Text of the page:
Pet Therapy with
In her book In "Search of Cleo", the actress describes the months-long search
for her missing cat in which she found adventure and a bit of herself.
by Allan Richter
About 10 years ago, the actress Gina Gershon left her beloved cat Cleo in the care of her assistant. In Gershon’s absence, the assistant brought Cleo to a dog groomer. To no one’s surprise, Cleo fled at the first sign of barking dogs, putting Gershon on a months-long search for her cat in the Los Angeles streets around where Cleo was last seen.
Gershon took pen to paper and put the escapade in writing. The result is her new book The Search for Cleo (Gotham), a tale that is part Wizard of Oz for the colorful cast of characters Gershon meets along the way and part shamanic anthropologist Carlos Castaneda for the mystical turns Gershon’s journey took. Most of all, it is a wholehearted endorsement of pet therapy.
The loss of Gershon’s cat came after a string of tragedies in the actress’ life. Gershon, a versatile performer known in Hollywood for her sexy portrayals in the movies “Bound” and “Showgirls,” and for her comic appearance in the HBO series “Curb Your Enthusiasm,” was still deeply pained by the death of her father years earlier when her uncle Jack died unexpectedly. That loss was quickly followed by the death of Gershon’s dear friend Ted Demme of a heart attack.
“I literally, at times, was having a hard time breathing,” Gershon writes in The Search for Cleo. “I spent long, endless nights with only Cleo and the darkness, trying to fend off the unbearable, terrible anguish. Cleo would lay on my chest, over my heart, and lick my wounds, and oddly enough, it helped. And now Cleo was gone, too. Cleo, the only remaining piece of my heart that was still intact, was wandering somewhere, lost in the streets of L.A. I had no choice but to find him.”
Gershon spoke with us in New York, where she lives, about the search for Cleo and the life lessons she learned in the process.
Energy Times: In your book, you seem to indicate that exercise and diet are a chore. Reflecting on your childhood, you write, “It was an innocent time. A time when I used to swim or ride my bike simply because it was fun, not because it was exercise. When I ate a banana because I liked the
taste and texture, not because it was ‘potassium.’”
Gina Gershon: I was a very active kid, and I wish I was still that active. I hate exercise to be honest, but I like yoga. It’s not really about the kind of yoga I do, it’s really the teacher. There are certain teachers I really love, and I’ll do all kinds of yoga, but more vinyasa, or flow, yoga. I’ve been doing it for many years. I don’t like the hot yoga. I tried it but it always smells in the room. I also like riding my bike and skiing. I like active things, but going to a gym is not really my thing. It’s forced.
You’re not really aware of exercise and diet when you’re young. I just liked bananas. I didn’t know what potassium was. I liked them frozen with chocolate on them, and I still do.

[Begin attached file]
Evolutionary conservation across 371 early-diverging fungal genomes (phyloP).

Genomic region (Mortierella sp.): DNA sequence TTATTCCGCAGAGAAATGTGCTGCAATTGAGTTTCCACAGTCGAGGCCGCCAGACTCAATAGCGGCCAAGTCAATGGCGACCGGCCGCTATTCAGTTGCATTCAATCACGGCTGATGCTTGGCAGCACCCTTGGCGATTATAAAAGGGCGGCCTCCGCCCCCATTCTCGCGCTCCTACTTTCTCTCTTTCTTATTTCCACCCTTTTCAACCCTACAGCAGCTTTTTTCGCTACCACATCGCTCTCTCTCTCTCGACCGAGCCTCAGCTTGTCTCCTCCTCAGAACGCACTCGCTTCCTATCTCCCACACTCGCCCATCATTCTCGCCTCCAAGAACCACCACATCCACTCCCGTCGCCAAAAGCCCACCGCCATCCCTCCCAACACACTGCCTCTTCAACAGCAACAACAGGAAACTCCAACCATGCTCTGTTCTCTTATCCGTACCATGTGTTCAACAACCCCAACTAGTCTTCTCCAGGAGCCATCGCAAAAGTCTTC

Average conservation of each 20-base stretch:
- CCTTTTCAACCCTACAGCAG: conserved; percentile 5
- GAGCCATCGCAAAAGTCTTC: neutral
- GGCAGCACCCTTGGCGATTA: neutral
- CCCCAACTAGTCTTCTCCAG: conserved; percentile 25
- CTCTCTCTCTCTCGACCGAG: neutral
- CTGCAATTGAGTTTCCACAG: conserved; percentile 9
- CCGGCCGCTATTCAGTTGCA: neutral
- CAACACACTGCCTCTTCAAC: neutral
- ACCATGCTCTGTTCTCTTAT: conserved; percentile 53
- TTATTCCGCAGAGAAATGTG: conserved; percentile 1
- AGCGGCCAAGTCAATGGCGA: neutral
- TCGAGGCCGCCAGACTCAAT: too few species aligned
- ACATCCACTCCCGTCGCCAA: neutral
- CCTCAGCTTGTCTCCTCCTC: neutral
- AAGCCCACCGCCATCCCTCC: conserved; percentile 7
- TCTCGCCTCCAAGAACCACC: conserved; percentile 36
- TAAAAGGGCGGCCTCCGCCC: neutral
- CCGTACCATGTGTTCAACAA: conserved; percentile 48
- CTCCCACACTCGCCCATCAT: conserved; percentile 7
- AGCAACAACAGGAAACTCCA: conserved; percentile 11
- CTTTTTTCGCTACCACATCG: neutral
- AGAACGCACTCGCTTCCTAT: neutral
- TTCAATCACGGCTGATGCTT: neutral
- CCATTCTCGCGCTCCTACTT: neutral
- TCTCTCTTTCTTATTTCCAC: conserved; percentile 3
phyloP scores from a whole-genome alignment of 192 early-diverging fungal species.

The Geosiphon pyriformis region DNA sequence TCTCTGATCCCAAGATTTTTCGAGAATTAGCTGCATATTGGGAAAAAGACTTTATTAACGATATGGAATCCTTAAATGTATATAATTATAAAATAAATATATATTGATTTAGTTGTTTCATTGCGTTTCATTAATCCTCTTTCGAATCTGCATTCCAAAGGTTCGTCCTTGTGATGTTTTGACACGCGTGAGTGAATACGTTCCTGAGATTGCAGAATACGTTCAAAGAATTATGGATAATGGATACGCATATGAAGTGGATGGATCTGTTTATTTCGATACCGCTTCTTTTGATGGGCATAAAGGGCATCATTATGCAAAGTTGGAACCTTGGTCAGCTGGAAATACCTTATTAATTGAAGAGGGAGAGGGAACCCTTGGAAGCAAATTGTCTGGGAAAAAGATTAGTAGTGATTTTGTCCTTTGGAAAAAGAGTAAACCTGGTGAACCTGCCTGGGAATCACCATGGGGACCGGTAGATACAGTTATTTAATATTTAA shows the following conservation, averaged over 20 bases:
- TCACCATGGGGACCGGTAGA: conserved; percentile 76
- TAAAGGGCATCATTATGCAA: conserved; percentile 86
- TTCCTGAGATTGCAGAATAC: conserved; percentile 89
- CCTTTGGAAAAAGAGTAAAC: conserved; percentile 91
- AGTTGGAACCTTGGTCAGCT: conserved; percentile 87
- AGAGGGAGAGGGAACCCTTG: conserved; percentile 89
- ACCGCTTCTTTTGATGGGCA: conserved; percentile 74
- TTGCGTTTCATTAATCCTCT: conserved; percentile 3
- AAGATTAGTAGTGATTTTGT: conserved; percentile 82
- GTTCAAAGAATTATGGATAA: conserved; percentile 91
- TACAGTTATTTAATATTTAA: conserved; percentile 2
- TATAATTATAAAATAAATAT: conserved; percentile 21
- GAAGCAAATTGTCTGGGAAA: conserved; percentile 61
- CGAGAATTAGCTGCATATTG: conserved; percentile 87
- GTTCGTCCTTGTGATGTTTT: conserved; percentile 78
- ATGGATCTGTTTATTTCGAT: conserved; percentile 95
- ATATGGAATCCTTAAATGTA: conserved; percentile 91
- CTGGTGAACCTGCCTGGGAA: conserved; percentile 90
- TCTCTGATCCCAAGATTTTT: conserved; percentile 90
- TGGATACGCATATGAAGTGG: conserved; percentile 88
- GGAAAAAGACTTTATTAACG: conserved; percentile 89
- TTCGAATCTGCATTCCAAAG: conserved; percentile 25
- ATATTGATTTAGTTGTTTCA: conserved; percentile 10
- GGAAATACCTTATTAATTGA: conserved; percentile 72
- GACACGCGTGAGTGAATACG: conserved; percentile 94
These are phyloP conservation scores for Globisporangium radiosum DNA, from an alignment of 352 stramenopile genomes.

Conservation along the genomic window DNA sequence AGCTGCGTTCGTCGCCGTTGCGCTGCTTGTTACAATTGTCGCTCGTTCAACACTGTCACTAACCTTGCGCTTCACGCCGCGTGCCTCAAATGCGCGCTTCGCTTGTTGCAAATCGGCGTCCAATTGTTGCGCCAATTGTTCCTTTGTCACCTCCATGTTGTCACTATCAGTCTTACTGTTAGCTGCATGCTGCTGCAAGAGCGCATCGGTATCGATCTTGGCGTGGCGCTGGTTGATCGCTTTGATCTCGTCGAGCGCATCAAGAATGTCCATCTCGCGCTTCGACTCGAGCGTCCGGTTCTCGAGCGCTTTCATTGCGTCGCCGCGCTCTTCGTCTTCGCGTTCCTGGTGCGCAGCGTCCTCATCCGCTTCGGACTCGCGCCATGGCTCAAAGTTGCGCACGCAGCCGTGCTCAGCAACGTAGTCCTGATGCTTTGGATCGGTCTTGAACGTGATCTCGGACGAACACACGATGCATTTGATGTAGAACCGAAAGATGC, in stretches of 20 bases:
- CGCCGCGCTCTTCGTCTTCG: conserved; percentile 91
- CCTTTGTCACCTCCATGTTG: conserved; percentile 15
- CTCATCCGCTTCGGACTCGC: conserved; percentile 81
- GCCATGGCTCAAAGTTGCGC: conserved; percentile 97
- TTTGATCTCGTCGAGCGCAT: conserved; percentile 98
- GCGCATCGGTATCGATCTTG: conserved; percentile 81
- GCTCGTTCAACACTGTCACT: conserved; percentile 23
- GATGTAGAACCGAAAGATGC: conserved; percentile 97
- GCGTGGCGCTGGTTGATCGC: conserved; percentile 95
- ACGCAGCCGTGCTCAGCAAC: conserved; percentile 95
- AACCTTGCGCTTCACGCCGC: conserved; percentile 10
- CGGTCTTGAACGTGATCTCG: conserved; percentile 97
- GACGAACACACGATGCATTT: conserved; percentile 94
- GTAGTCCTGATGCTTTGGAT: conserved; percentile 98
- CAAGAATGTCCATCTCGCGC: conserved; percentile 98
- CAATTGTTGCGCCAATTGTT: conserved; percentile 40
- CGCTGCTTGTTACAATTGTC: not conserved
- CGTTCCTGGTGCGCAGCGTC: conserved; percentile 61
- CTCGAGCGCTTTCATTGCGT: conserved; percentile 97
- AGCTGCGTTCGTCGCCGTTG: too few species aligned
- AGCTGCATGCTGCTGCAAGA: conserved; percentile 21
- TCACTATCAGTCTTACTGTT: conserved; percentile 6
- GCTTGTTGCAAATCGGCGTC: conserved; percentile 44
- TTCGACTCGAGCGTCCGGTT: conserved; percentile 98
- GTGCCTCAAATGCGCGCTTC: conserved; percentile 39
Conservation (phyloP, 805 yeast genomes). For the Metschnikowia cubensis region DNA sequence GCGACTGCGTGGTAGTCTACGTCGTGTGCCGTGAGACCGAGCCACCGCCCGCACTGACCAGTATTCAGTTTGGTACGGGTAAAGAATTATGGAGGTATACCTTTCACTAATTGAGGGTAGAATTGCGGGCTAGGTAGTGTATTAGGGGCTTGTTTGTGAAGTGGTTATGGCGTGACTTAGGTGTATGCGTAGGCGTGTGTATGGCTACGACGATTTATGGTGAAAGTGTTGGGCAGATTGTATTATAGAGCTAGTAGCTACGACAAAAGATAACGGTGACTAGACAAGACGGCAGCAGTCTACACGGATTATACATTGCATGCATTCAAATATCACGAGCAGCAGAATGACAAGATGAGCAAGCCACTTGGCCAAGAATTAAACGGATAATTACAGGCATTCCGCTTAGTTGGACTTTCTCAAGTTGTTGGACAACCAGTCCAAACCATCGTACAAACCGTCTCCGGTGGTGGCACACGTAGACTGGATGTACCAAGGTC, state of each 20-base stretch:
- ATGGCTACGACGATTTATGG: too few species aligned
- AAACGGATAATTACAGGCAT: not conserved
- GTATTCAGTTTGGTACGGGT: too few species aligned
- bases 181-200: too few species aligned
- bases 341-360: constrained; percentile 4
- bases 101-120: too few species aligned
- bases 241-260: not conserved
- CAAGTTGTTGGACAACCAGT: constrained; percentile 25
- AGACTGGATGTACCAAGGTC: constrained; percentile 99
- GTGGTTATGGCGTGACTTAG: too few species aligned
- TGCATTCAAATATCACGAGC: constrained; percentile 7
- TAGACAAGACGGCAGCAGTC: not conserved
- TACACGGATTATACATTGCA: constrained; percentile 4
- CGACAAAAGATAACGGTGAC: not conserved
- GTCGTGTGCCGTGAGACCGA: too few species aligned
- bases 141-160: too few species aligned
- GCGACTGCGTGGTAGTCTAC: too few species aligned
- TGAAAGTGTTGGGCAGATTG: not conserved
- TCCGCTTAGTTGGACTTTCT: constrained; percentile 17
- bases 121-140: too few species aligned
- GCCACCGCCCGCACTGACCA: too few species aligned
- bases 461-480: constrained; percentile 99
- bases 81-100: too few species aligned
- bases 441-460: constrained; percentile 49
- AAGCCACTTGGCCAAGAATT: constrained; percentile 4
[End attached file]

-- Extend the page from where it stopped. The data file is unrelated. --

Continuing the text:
But I’m trying to be healthier. I’m a little bit of a sugar junkie so I’m trying to wean myself off of that. I eat a lot of protein and I’m trying to eat more vegetables. I’m trying to juice more and to drink less coffee. I eat a lot of meat and salads and way too many chocolate chip cookies. I’m a dark chocolate fanatic, but that’s good for you. I love it.
ET: We’re running a story package on salt in this issue. Do you try to keep an eye on how much salt you eat?
GG: I’m not a big salt person. I’m more of a sweet person. I don’t use a lot of salt. If I do I try to use the big chunky kind, although I do love salt on dark chocolate.
ET: At one point during your search for Cleo, you used a more natural approach—creative visualization—than taking a sleeping pill to help calm your nerves and get yourself to sleep. Have you employed creative visualization—for sleep or for general relaxation—since then?
GG: I sometimes try it. It’s a very relaxing technique. It’s good to think positively, especially if your brain is involved in creative chatter. Why not slip it in and think positive thoughts and about what you want to make happen instead of letting the demons take over your brain, which just brings anxiety and, who knows, maybe makes the negative happen. I’m a big believer in positive thinking.
ET: You really show the strong connection between people and animals. It’s a powerful testament to pet therapy.
GG: I would have looked for the cat probably no matter what, but I was in such a vulnerable and fragile state that Cleo was basically my heart. He was everything to me at that moment. I think I probably went even further than I normally would because I was sad, deeply sad. He was my anchor. He was keeping me grounded and giving me love. He was my crying pillow.